abalone


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  • noun

Synonyms for abalone

any of various large edible marine gastropods of the genus Haliotis having an ear-shaped shell with pearly interior

Based on WordNet 3.0, Farlex clipart collection. © 2003-2012 Princeton University, Farlex Inc.
References in periodicals archive ?
In comparison, the abalone catch has dwindled over the years in Omani waters, with yearly catch hovering around 50-55 tonnes.
With the dwindling catch, the Ministry of Agriculture and Fisheries has imposed bans on fishing abalone from time to time, with the latest one being imposed for two years beginning 2017.
'So many of the applications we made to different departments, were in fact, the first such applications ever received and so there is no specific experience of analysing and approving processes and applications for abalone aquaculture farming in Oman.
It will have one full unit of 160 tanks producing volumes of abalone equivalent to 100 tonnes production per year.
The pinto abalone has been taxonomically subdivided into two subspecies: Haliotis kamtschatkana kamtschatkana ranging from Sitka, AK to Point Conception, CA; and Haliotis kamtschatkana assimilis ranging from Monterey, CA to Bahia Tortugas, Baja California, Mexico (Fig.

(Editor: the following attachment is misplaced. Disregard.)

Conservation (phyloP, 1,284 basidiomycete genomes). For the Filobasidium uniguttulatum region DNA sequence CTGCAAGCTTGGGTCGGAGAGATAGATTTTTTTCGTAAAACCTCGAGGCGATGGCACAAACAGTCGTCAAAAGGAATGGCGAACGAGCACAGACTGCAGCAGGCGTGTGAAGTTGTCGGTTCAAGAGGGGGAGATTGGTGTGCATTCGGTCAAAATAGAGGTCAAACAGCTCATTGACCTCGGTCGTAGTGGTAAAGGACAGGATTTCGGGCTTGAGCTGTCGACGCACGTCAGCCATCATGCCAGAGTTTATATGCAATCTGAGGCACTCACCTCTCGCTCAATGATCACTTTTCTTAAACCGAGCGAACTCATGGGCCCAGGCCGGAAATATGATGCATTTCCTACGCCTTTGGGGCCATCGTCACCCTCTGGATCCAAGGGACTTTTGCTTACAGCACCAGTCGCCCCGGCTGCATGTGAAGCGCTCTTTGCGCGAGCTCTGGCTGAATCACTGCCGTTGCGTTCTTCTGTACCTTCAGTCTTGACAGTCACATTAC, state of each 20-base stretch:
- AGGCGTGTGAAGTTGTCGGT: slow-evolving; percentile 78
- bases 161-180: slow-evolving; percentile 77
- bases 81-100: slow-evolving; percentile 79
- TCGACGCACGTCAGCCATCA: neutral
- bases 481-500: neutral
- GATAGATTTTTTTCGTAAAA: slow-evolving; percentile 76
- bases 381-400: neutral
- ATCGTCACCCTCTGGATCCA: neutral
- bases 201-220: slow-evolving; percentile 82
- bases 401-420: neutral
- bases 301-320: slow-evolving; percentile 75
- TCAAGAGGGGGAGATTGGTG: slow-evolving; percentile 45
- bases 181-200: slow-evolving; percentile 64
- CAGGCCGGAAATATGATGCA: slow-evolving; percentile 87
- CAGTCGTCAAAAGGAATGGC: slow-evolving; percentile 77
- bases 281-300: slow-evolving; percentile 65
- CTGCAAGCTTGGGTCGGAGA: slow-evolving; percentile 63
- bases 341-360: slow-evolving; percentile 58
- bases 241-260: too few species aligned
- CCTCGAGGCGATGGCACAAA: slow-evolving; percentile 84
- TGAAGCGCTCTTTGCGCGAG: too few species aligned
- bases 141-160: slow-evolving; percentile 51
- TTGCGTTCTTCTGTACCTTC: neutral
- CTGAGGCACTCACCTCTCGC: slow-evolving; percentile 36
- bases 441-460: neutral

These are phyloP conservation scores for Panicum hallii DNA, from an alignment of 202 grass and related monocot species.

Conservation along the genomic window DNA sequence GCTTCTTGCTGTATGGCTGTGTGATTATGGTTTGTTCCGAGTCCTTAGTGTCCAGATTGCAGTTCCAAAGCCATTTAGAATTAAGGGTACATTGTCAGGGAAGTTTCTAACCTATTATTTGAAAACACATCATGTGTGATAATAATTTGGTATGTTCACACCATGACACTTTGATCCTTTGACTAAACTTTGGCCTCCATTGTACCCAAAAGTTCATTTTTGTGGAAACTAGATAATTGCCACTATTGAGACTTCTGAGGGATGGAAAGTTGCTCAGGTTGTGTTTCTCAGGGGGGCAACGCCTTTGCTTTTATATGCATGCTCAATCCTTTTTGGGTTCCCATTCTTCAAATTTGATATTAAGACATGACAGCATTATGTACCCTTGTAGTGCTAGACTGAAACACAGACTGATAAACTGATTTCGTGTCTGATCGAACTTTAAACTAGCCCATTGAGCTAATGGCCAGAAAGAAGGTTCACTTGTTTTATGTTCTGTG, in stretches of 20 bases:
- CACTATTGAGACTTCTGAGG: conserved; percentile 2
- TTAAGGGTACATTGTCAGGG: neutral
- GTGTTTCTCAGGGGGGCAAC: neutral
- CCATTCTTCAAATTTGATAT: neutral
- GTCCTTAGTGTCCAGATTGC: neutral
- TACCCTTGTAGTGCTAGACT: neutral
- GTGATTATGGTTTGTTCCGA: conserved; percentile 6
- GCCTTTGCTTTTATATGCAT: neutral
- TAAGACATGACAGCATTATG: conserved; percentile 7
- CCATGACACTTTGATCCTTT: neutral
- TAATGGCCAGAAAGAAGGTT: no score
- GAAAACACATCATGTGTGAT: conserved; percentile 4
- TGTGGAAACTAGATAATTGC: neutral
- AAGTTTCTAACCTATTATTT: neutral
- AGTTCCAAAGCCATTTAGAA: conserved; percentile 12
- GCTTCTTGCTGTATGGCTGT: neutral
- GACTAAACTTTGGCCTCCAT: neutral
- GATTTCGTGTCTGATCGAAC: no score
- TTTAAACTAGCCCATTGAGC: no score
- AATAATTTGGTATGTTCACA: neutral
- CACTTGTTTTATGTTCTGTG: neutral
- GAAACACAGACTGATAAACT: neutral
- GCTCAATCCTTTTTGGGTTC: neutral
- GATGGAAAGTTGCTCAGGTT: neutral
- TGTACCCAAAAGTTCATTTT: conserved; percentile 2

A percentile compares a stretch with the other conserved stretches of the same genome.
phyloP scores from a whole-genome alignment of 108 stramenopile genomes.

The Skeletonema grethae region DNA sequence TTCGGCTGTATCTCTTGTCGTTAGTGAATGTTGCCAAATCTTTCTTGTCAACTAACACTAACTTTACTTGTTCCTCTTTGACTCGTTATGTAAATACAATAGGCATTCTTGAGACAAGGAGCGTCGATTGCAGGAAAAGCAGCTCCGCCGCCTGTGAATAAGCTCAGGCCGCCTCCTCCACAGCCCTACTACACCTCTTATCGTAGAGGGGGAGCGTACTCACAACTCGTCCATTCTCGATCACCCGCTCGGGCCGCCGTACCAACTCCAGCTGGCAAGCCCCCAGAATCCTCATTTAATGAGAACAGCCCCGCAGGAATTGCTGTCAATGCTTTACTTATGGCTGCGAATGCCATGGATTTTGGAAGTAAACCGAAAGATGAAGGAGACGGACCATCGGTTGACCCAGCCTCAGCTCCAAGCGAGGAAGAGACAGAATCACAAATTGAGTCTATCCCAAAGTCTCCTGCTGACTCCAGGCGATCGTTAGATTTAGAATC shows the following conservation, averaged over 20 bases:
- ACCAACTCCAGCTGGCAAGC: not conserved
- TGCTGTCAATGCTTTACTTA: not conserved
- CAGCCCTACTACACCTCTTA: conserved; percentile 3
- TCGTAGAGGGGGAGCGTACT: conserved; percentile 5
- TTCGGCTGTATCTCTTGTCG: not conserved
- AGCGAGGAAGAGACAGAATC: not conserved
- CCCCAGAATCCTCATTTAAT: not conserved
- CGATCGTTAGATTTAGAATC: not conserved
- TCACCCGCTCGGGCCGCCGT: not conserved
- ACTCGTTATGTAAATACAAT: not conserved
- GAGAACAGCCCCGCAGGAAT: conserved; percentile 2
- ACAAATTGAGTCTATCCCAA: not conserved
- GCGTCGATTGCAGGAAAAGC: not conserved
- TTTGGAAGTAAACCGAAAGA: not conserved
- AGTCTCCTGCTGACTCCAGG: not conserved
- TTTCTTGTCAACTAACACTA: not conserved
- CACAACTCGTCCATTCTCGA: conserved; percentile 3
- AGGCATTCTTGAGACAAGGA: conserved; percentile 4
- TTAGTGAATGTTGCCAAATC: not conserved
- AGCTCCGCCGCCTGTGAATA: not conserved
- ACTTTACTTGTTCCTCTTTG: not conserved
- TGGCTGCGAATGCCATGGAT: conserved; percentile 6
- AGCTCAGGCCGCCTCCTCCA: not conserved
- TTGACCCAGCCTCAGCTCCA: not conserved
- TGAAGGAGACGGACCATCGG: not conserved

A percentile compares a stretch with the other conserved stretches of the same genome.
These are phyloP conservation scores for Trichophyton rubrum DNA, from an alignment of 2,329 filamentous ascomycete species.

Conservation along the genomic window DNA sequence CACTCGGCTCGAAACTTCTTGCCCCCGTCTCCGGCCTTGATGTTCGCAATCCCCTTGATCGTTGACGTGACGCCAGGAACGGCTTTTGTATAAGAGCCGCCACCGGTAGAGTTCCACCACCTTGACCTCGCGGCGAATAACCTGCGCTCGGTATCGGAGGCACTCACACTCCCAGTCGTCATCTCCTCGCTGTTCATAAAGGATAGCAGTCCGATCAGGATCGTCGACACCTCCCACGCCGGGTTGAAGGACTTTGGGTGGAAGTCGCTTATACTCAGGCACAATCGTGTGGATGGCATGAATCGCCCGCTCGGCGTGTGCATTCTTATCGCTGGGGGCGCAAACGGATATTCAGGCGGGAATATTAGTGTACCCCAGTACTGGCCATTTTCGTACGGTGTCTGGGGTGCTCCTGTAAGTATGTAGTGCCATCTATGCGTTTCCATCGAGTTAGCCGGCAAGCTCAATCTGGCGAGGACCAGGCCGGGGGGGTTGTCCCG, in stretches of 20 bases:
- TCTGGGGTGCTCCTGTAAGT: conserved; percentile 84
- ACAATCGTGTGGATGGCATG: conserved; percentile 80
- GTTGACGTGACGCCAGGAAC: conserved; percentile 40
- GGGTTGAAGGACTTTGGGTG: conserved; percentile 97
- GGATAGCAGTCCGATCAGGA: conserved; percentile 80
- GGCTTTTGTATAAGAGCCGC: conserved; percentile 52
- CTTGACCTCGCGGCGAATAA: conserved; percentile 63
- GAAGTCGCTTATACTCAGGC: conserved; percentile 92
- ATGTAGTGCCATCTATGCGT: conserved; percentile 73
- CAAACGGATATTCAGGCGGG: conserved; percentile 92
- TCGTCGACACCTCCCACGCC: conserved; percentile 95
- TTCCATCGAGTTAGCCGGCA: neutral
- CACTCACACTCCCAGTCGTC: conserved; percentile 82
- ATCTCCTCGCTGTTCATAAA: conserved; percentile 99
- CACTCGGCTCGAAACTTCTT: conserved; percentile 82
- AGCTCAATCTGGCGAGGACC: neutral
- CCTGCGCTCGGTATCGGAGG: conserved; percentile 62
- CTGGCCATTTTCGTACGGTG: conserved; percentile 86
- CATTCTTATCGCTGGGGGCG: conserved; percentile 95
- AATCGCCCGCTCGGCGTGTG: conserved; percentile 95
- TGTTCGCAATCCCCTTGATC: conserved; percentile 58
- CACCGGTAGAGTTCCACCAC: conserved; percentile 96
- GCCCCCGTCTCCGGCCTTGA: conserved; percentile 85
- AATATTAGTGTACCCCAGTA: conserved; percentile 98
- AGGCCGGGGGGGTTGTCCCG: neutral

Genetic tools have been developed to confirm whether there are genetic bases for differences among abalone species and among populations within species.
(2010) developed high fidelity size and sequence polymorphic markers in the reproductive proteins lysin and VERL for forensic analyses of northeastern Pacific abalone species.
For the purpose of this review, pinto abalone will be referred to as one species throughout its range.
TRAFFIC, a wildlife trade monitoring network, said Wednesday that 96 million individual abalone worth nearly $900 million (e1/4771 million) have been illegally poached off South Africa's shores in the past 17 years.
Only around a third of abalone harvested off South Africa's coast was done legally in line with quotas and other regulations, the report said.
Chinese crime syndicates working with South African gangs have taken advantage of poverty and joblessness in Western Cape Province, in many cases combining the illegal abalone trade with drugs and other high-value wildlife products, the report said.